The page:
Sovereign rising, made his reverence at the rails at the bottom of the steps of the altar, and again in the middle of the choir, and ascended into his stall, and making another reverence therein (all of them towards the altar only) then sat down. All the attendants in this procession turned as the Sovereign did, made their reverences in the like manner," &c.-The Ceremonies observed at the Installation of His Royal Highness the Duke of Cumberland, the Earl of Chesterfield, and the Earl of Burlington, in presence of the Sovereign and Knights Companions of the Most Noble Order of the Garter, at Windsor, on Thursday, the 18th of June, 1730. Pole's History and Antiquities of Windsor Castle, &c., pp. 231, 240, 4to. 1749.


Practised at Oxford.

1795.] "I have observed this practice in College chapels in Oxford."-Brand's Popular Antiquities, vol. II. p. 219. Note.


1837.] "In the cathedrals, the Dean and Canons have from time immemorial, on leaving the choir, bowed to the altar."-Letter on "Innovations attributed to Clergymen in or near Oxford," by Dr. Pusey. British Magazine, No. LXXII. p. 639.


Sanctioned by the present Bishop of London.

1842.] "Although I do not consider the Canons of 1640 to be binding upon the clergy, I see no very serious objection to the custom therein commended, as having been the ancient custom of the primitive Church, and of this also for many years in the reign of Queen Elizabeth, of doing obeisance on entering and leaving churches and chancels, not (as the canon expressly declares) 'with any intention,' &c. [as before cited, p. 58.] But that the clergy, although they are at liberty to use this custom, are not obliged to do so, even if that canon be in force, is clear from the words of the canon itself, which heartily commends but does not enjoin it......If those persons who practise these obeisances towards the Holy Table do so under the notion of a bodily presence of CHRIST in the consecrated elements, or if the people are led to suppose them to do so, then I consider the custom to be objectionable and at variance with the spirit of our reformed Church. If otherwise, the clergy who observe

it are bound to explain it to the people in the sense in which it is explained by the canon."-Charge, pp. 44, 45. 1st edit.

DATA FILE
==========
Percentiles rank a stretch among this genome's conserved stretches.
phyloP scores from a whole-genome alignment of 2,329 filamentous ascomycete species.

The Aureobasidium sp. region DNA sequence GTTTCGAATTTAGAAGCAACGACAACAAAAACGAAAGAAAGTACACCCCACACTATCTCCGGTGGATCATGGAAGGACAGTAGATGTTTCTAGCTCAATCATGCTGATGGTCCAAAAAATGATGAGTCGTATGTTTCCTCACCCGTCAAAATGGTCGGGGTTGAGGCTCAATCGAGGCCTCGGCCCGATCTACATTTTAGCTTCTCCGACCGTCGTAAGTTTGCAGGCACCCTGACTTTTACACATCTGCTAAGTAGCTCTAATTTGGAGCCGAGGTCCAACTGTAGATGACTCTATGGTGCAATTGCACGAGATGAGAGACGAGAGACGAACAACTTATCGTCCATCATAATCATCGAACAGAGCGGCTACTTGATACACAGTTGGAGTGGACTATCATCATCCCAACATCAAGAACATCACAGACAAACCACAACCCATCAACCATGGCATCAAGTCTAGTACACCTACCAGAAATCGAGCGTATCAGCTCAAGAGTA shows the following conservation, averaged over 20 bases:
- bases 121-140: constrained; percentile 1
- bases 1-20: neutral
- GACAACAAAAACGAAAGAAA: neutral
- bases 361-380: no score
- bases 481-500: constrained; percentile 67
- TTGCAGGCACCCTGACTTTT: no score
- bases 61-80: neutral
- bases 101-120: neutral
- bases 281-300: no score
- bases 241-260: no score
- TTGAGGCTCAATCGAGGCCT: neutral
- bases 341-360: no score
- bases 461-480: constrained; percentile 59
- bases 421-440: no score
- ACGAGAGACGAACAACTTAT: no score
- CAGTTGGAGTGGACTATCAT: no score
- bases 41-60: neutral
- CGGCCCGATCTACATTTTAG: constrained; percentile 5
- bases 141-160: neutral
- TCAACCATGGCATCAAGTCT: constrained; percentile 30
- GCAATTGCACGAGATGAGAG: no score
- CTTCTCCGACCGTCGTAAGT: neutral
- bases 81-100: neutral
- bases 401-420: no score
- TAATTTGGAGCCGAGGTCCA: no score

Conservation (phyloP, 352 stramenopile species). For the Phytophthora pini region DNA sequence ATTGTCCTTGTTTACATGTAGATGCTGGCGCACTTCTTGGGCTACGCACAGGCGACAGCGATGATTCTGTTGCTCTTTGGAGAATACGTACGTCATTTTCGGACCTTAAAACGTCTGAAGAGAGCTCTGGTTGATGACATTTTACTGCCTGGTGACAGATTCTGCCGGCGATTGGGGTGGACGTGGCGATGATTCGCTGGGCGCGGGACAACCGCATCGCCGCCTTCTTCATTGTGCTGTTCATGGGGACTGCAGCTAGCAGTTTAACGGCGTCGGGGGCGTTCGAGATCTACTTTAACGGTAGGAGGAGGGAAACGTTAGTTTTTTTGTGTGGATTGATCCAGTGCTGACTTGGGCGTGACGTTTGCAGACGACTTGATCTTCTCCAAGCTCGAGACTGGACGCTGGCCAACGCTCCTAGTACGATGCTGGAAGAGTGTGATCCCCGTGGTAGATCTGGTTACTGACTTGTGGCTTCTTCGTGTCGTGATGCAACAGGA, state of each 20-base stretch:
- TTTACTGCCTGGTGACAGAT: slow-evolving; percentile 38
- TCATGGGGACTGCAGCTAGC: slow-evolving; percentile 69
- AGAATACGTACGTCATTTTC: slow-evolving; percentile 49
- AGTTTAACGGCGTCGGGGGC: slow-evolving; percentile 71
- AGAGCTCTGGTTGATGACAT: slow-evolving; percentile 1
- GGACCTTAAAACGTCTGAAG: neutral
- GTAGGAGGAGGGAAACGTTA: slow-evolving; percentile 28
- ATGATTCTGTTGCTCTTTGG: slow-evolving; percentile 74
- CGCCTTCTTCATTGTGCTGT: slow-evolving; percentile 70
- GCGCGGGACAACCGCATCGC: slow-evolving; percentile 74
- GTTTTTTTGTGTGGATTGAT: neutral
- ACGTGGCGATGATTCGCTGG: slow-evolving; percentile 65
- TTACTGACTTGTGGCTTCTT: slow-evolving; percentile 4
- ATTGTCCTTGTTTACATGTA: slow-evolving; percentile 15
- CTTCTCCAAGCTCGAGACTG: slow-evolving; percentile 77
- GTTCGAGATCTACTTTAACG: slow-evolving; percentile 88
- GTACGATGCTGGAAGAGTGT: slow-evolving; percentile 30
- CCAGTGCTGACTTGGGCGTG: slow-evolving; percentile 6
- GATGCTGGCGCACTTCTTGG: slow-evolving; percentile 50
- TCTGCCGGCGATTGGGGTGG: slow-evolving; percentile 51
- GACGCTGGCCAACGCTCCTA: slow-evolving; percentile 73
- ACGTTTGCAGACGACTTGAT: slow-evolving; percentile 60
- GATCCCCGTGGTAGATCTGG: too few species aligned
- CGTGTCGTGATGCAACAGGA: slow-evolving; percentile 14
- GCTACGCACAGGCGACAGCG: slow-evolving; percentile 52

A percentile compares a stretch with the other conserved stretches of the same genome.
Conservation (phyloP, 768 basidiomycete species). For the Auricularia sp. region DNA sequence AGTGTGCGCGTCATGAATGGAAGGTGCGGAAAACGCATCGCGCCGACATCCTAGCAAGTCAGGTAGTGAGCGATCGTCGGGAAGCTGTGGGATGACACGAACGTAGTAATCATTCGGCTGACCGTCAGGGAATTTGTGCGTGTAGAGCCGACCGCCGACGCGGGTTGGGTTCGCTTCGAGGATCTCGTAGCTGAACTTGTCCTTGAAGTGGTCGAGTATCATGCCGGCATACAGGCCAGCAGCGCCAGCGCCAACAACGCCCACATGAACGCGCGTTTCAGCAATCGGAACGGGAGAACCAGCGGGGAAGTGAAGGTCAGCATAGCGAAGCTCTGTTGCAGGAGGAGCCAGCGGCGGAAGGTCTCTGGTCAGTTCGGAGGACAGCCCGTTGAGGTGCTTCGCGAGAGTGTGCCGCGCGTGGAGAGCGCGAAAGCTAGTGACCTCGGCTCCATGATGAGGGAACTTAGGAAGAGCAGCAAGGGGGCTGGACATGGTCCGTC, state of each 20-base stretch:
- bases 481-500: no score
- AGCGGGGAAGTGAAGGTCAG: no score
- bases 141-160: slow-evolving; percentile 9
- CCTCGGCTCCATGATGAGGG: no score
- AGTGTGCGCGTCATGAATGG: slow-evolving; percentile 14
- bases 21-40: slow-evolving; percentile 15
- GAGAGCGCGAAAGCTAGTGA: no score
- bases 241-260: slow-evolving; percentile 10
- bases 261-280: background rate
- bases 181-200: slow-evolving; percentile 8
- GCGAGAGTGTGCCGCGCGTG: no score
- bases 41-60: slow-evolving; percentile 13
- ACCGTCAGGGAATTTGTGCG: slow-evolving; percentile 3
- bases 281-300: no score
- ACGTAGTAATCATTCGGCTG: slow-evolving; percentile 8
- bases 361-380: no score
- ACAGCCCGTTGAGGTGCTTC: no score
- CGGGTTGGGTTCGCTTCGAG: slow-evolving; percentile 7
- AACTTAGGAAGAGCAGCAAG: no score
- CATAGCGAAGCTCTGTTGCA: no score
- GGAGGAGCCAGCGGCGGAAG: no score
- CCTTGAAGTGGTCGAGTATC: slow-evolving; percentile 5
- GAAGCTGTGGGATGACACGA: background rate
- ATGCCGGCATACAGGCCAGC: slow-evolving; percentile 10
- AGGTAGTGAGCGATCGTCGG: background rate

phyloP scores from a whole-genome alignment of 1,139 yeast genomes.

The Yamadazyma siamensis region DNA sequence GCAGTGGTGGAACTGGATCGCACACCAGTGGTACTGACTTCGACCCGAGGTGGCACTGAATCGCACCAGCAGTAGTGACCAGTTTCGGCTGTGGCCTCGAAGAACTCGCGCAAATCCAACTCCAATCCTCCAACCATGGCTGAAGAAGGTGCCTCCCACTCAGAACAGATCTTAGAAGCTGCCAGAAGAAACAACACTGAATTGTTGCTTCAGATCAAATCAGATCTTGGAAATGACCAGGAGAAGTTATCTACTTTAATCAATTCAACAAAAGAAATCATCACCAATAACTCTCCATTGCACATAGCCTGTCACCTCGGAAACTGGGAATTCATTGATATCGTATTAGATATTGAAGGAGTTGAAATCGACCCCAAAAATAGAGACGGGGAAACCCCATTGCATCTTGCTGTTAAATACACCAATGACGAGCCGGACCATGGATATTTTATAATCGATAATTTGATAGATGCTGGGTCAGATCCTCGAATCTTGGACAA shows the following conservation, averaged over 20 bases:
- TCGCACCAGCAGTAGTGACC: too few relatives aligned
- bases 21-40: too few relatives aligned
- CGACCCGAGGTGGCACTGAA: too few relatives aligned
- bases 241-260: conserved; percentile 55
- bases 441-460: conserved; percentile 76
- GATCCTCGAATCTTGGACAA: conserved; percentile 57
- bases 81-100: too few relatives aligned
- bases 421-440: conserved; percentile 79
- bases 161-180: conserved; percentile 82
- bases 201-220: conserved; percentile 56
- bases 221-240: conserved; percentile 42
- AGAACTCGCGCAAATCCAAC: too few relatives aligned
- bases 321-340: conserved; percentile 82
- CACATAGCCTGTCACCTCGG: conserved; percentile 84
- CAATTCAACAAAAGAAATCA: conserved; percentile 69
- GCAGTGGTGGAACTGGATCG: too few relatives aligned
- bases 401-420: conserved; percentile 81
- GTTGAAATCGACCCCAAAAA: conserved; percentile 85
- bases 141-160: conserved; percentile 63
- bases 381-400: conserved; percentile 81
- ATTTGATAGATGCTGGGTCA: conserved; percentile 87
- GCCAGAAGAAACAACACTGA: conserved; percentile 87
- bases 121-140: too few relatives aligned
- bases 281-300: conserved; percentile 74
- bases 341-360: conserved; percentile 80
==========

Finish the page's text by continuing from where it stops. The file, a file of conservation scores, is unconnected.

Sanctioned by the present Bishop of Exeter.

1843.] "Again, the bowings to the altar' may be the bowings recommended in the seventh canon of the synod of 1640, which says that, 'Whereas the church,' &c.......Now, if the bowings to the altar' enumerated among your 'grievances' be of this kind, I must decline issuing any directions to the rector which may induce him to discontinue them. I do not understand that he attempts to impose them as duties on his people. He performs them, it seems, himself, thereby exercising his christian liberty, with which I have no right nor inclination to interfere. I do not indeed practise this obeisance myself in coming in and going out of church,' but I respect the freedom of others, and I from my heart subscribe to the wise and charitable language with which the canon last cited by me concludes In the practice or omission of this rite, we desire that the rule of charity prescribed by the Apostle may be observed, which is, that they which use this rite despise not them which use it not; and that they who use it not, condemn not those who use it."—Reply to a Memorial by some of the Inhabitants of Falmouth. English + Churchman, No. 29, p. 450.

Wafer Bread at the Holy Communion.


Ordered in the first Prayer-book of Edward VI.

1548, 2 Edw. VI.] "For avoiding of all matters and occasion of dissension, it is meet that the bread prepared for the Communion be made through all this realm after one sort and fashion; that is to say, unleavened and round, as it was afore, but without all manner of print, and something more larger and thicker than it was, so that it may be aptly divided in divers pieces; and every one shall be divided in two pieces at the least, or more, by the discretion of the minister, and so distributed. And men must not think less to